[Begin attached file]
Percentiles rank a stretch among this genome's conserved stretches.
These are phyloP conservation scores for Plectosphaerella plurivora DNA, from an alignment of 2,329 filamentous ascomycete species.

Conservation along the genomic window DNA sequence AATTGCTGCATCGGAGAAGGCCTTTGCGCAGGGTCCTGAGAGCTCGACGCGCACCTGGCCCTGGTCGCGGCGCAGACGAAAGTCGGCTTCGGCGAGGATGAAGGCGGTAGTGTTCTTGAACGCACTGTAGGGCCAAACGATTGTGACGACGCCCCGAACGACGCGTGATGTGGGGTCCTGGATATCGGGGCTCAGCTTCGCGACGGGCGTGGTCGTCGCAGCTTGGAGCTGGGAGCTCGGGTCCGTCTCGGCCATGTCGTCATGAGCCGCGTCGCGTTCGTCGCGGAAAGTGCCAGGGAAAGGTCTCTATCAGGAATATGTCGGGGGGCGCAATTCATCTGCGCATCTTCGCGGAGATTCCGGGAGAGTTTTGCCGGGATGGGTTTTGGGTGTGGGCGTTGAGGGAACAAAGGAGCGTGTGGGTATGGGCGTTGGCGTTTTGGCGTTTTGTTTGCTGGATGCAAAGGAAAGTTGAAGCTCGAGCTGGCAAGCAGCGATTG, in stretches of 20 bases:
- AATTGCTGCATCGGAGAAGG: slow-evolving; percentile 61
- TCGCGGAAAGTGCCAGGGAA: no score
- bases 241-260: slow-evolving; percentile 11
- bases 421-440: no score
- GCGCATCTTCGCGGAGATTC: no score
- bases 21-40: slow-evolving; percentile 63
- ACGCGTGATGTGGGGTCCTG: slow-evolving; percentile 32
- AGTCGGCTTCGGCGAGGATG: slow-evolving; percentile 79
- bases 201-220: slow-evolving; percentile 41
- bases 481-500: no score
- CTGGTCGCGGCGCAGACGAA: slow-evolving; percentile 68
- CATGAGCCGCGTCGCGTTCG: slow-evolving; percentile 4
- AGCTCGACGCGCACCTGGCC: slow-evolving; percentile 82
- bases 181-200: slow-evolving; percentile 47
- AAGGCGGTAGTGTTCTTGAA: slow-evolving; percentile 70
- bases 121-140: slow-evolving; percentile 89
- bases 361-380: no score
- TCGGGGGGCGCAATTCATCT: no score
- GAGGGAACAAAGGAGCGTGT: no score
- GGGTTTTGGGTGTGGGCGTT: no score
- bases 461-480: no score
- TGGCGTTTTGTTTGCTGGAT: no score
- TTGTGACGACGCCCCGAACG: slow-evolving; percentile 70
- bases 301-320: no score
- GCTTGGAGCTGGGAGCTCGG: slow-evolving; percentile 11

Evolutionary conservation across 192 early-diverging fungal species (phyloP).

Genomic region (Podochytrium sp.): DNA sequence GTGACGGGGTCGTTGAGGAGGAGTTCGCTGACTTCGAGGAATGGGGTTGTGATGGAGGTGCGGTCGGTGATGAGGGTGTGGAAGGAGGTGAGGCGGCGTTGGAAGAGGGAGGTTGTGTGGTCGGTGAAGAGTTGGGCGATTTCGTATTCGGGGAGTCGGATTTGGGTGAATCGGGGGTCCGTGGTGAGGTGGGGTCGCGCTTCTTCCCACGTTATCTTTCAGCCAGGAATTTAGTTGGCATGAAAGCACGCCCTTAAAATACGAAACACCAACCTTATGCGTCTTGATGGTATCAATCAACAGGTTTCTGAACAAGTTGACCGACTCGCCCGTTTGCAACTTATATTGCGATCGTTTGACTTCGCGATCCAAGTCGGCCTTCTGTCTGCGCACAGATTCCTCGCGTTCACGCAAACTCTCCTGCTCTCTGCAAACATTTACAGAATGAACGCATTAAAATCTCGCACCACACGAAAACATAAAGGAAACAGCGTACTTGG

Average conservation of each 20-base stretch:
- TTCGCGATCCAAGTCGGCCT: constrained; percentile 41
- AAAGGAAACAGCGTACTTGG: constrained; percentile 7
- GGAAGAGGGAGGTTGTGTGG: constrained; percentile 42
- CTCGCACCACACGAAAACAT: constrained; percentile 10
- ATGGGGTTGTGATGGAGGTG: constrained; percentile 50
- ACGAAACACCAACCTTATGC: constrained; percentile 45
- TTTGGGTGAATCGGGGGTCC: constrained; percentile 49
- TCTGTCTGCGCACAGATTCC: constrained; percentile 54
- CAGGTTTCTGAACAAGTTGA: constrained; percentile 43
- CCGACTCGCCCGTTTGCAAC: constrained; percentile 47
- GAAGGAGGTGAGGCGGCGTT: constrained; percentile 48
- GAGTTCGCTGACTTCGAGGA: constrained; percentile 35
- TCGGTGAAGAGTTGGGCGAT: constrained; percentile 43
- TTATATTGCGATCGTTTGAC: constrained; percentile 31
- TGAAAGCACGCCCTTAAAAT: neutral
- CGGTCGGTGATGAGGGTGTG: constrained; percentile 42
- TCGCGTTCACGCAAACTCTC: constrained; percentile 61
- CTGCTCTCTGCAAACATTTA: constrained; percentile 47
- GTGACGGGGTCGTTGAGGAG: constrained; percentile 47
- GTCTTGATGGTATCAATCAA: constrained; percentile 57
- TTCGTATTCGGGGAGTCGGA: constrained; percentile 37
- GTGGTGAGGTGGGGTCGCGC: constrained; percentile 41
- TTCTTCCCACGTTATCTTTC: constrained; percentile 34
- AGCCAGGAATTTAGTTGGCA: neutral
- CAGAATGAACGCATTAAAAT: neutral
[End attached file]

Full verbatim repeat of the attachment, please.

Percentiles rank a stretch among this genome's conserved stretches.
These are phyloP conservation scores for Plectosphaerella plurivora DNA, from an alignment of 2,329 filamentous ascomycete species.

Conservation along the genomic window DNA sequence AATTGCTGCATCGGAGAAGGCCTTTGCGCAGGGTCCTGAGAGCTCGACGCGCACCTGGCCCTGGTCGCGGCGCAGACGAAAGTCGGCTTCGGCGAGGATGAAGGCGGTAGTGTTCTTGAACGCACTGTAGGGCCAAACGATTGTGACGACGCCCCGAACGACGCGTGATGTGGGGTCCTGGATATCGGGGCTCAGCTTCGCGACGGGCGTGGTCGTCGCAGCTTGGAGCTGGGAGCTCGGGTCCGTCTCGGCCATGTCGTCATGAGCCGCGTCGCGTTCGTCGCGGAAAGTGCCAGGGAAAGGTCTCTATCAGGAATATGTCGGGGGGCGCAATTCATCTGCGCATCTTCGCGGAGATTCCGGGAGAGTTTTGCCGGGATGGGTTTTGGGTGTGGGCGTTGAGGGAACAAAGGAGCGTGTGGGTATGGGCGTTGGCGTTTTGGCGTTTTGTTTGCTGGATGCAAAGGAAAGTTGAAGCTCGAGCTGGCAAGCAGCGATTG, in stretches of 20 bases:
- AATTGCTGCATCGGAGAAGG: slow-evolving; percentile 61
- TCGCGGAAAGTGCCAGGGAA: no score
- bases 241-260: slow-evolving; percentile 11
- bases 421-440: no score
- GCGCATCTTCGCGGAGATTC: no score
- bases 21-40: slow-evolving; percentile 63
- ACGCGTGATGTGGGGTCCTG: slow-evolving; percentile 32
- AGTCGGCTTCGGCGAGGATG: slow-evolving; percentile 79
- bases 201-220: slow-evolving; percentile 41
- bases 481-500: no score
- CTGGTCGCGGCGCAGACGAA: slow-evolving; percentile 68
- CATGAGCCGCGTCGCGTTCG: slow-evolving; percentile 4
- AGCTCGACGCGCACCTGGCC: slow-evolving; percentile 82
- bases 181-200: slow-evolving; percentile 47
- AAGGCGGTAGTGTTCTTGAA: slow-evolving; percentile 70
- bases 121-140: slow-evolving; percentile 89
- bases 361-380: no score
- TCGGGGGGCGCAATTCATCT: no score
- GAGGGAACAAAGGAGCGTGT: no score
- GGGTTTTGGGTGTGGGCGTT: no score
- bases 461-480: no score
- TGGCGTTTTGTTTGCTGGAT: no score
- TTGTGACGACGCCCCGAACG: slow-evolving; percentile 70
- bases 301-320: no score
- GCTTGGAGCTGGGAGCTCGG: slow-evolving; percentile 11

Evolutionary conservation across 192 early-diverging fungal species (phyloP).

Genomic region (Podochytrium sp.): DNA sequence GTGACGGGGTCGTTGAGGAGGAGTTCGCTGACTTCGAGGAATGGGGTTGTGATGGAGGTGCGGTCGGTGATGAGGGTGTGGAAGGAGGTGAGGCGGCGTTGGAAGAGGGAGGTTGTGTGGTCGGTGAAGAGTTGGGCGATTTCGTATTCGGGGAGTCGGATTTGGGTGAATCGGGGGTCCGTGGTGAGGTGGGGTCGCGCTTCTTCCCACGTTATCTTTCAGCCAGGAATTTAGTTGGCATGAAAGCACGCCCTTAAAATACGAAACACCAACCTTATGCGTCTTGATGGTATCAATCAACAGGTTTCTGAACAAGTTGACCGACTCGCCCGTTTGCAACTTATATTGCGATCGTTTGACTTCGCGATCCAAGTCGGCCTTCTGTCTGCGCACAGATTCCTCGCGTTCACGCAAACTCTCCTGCTCTCTGCAAACATTTACAGAATGAACGCATTAAAATCTCGCACCACACGAAAACATAAAGGAAACAGCGTACTTGG

Average conservation of each 20-base stretch:
- TTCGCGATCCAAGTCGGCCT: constrained; percentile 41
- AAAGGAAACAGCGTACTTGG: constrained; percentile 7
- GGAAGAGGGAGGTTGTGTGG: constrained; percentile 42
- CTCGCACCACACGAAAACAT: constrained; percentile 10
- ATGGGGTTGTGATGGAGGTG: constrained; percentile 50
- ACGAAACACCAACCTTATGC: constrained; percentile 45
- TTTGGGTGAATCGGGGGTCC: constrained; percentile 49
- TCTGTCTGCGCACAGATTCC: constrained; percentile 54
- CAGGTTTCTGAACAAGTTGA: constrained; percentile 43
- CCGACTCGCCCGTTTGCAAC: constrained; percentile 47
- GAAGGAGGTGAGGCGGCGTT: constrained; percentile 48
- GAGTTCGCTGACTTCGAGGA: constrained; percentile 35
- TCGGTGAAGAGTTGGGCGAT: constrained; percentile 43
- TTATATTGCGATCGTTTGAC: constrained; percentile 31
- TGAAAGCACGCCCTTAAAAT: neutral
- CGGTCGGTGATGAGGGTGTG: constrained; percentile 42
- TCGCGTTCACGCAAACTCTC: constrained; percentile 61
- CTGCTCTCTGCAAACATTTA: constrained; percentile 47
- GTGACGGGGTCGTTGAGGAG: constrained; percentile 47
- GTCTTGATGGTATCAATCAA: constrained; percentile 57
- TTCGTATTCGGGGAGTCGGA: constrained; percentile 37
- GTGGTGAGGTGGGGTCGCGC: constrained; percentile 41
- TTCTTCCCACGTTATCTTTC: constrained; percentile 34
- AGCCAGGAATTTAGTTGGCA: neutral
- CAGAATGAACGCATTAAAAT: neutral